Lawsuit against California echoes Arizona immigration fight

The Trump administration's lawsuit against California over state laws aimed at protecting immigrants makes the same argument the Obama administration made when it went after an Arizona law that sought to crack down on people in the country illegally: The power to regulate immigration lies primarily with the U.S. government.

But legal experts say the two states' laws are fundamentally different, so the claim that states can't control immigration may not carry as much weight in the lawsuit announced by U.S Attorney Jeff Sessions.

Sessions is challenging three California laws, including one that requires the state to review detention facilities where immigrants are held and another that bars law enforcement from providing release dates for people in jail and their personal information.

"The lawsuit against California is not going to be decided on the general, broader claim that immigration is exclusively the purview of the federal government," said Pratheepan Gulasekaram, a professor at Santa Clara University School of Law who studies state immigration regulations.

Federal officials say they need the kind of information California has blocked to take custody of people in the country illegally who are dangerous and need to be removed. The Trump administration often points to the case of Kate Steinle — a San Francisco woman who was shot and killed in 2015 by a Mexican man who had been deported five times — as an example of the need for tougher immigration laws.

"The provisions of state law at issue have the purpose and effect of making it more difficult for federal immigration officers to carry out their responsibilities in California," the U.S. Department of Justice's lawsuit against California claims.

California Democrats passed the laws in response to Trump's promises to sharply ramp up deportations of people living in the U.S. illegally.

The administration has tried to block funding from so-called sanctuary cities and states and has clashed particularly hard with California, which has resisted President Donald Trump on issues including marijuana policy and climate change and defiantly refuses to help federal agents detain and deport immigrants.

Sessions ramped up the fight with the announcement of his lawsuit Wednesday in a speech just blocks from the California state Capitol.

State officials say their sanctuary policies increase public safety by promoting trust between immigrant communities and law enforcement and they vowed to vociferously defend them in court. Holly Cooper, co-director of the immigration law clinic at the University of California, Davis, said the state would have a strong argument that federal officials are violating the U.S. Constitution by coercing it into using its resources for immigration enforcement.

The U.S. Constitution gives states the right to determine how to enforce public safety and the federal government can't overrule those decisions, California Attorney General Xavier Becerra said at a news conference on Wednesday accompanied by Gov. Jerry Brown.

"We're not trying to enact immigration laws. We're enacting public safety laws," he said. "The Trump administration doesn't like that, but we're not trying to get into their business. They're trying to get into our business."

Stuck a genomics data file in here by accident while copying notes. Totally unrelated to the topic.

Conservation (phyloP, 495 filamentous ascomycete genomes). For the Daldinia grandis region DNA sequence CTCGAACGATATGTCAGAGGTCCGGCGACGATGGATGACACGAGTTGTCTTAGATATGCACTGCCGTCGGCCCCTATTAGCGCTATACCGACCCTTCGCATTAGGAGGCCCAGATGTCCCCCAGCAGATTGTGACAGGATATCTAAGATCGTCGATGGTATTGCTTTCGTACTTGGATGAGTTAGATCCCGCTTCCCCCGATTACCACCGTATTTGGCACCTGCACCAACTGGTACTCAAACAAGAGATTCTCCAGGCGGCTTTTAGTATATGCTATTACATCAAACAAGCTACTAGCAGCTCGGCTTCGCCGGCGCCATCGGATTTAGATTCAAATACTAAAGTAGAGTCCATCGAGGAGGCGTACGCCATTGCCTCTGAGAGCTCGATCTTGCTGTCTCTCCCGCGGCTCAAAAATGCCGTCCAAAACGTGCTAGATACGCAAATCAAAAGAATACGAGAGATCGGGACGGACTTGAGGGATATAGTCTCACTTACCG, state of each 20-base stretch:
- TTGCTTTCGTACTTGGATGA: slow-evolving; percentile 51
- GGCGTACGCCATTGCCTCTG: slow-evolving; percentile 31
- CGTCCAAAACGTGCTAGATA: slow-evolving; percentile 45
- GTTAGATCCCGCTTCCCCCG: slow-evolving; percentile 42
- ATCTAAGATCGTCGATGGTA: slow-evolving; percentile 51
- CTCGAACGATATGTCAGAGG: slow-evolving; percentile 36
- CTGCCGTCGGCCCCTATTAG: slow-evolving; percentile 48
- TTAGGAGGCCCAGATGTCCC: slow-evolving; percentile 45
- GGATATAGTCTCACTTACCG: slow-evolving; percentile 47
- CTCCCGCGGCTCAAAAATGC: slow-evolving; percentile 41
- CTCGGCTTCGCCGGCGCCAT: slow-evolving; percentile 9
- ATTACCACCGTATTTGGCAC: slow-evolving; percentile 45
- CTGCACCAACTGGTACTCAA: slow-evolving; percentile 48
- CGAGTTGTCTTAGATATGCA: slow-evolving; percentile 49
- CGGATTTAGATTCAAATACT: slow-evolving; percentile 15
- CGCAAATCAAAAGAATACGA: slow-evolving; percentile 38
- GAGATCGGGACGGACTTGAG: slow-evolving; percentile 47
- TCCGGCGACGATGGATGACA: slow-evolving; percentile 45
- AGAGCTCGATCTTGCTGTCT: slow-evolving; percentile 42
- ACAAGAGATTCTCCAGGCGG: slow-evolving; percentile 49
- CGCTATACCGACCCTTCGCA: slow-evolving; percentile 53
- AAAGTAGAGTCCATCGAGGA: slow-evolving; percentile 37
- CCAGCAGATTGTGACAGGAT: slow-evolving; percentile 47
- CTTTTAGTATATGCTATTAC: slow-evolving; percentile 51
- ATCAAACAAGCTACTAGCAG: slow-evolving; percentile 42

Brown said California had "drawn the proper line between what the state has competency to do and what is the overriding federal supremacy."

The 2010 Arizona law that prompted a lawsuit by the Obama administration was different because it did enact immigration laws, Becerra said.

That law required police, while enforcing other laws, to question the immigration status of people suspected of being in the country illegally, made it a crime to harbor immigrants here illegally, and banned them from seeking work in public places. It also required immigrants to carry registration.

The U.S. Supreme Court struck down key provisions of the law in 2012. Justice Anthony Kennedy said Arizona may have "understandable frustrations" with immigrants who are in the country illegally, but it can't pursue policies that "undermine federal law."

The Obama administration argued that the law would divert resources away from its priority to go after dangerous immigrants, disrupt the U.S. relationship with Mexico and ignore federal protections afforded to immigrants.

Eric Holder, attorney general under President Barack Obama, said during a conference call with reporters Wednesday that unlike Arizona, California is not regulating immigration and leaving "federal immigration enforcement to federal authorities."

"So you're really comparing apples and oranges here," he said.

Legal experts agreed.

Gulasekaram said Arizona created a "parallel immigration enforcement system" with its own laws, while California is setting standards for cooperation with federal immigration officials.

Kari Hong, who teaches immigration law at Boston College Law School, said two of the California laws at issue say the state will comply with federal immigration officials, but only when they follow the law and obtain a warrant to compel the state to act.

"That's different from Arizona saying, 'We're going to take over and do our own thing,'" she said.


Associated Press writer Jonathan J. Cooper in Sacramento contributed to this report.

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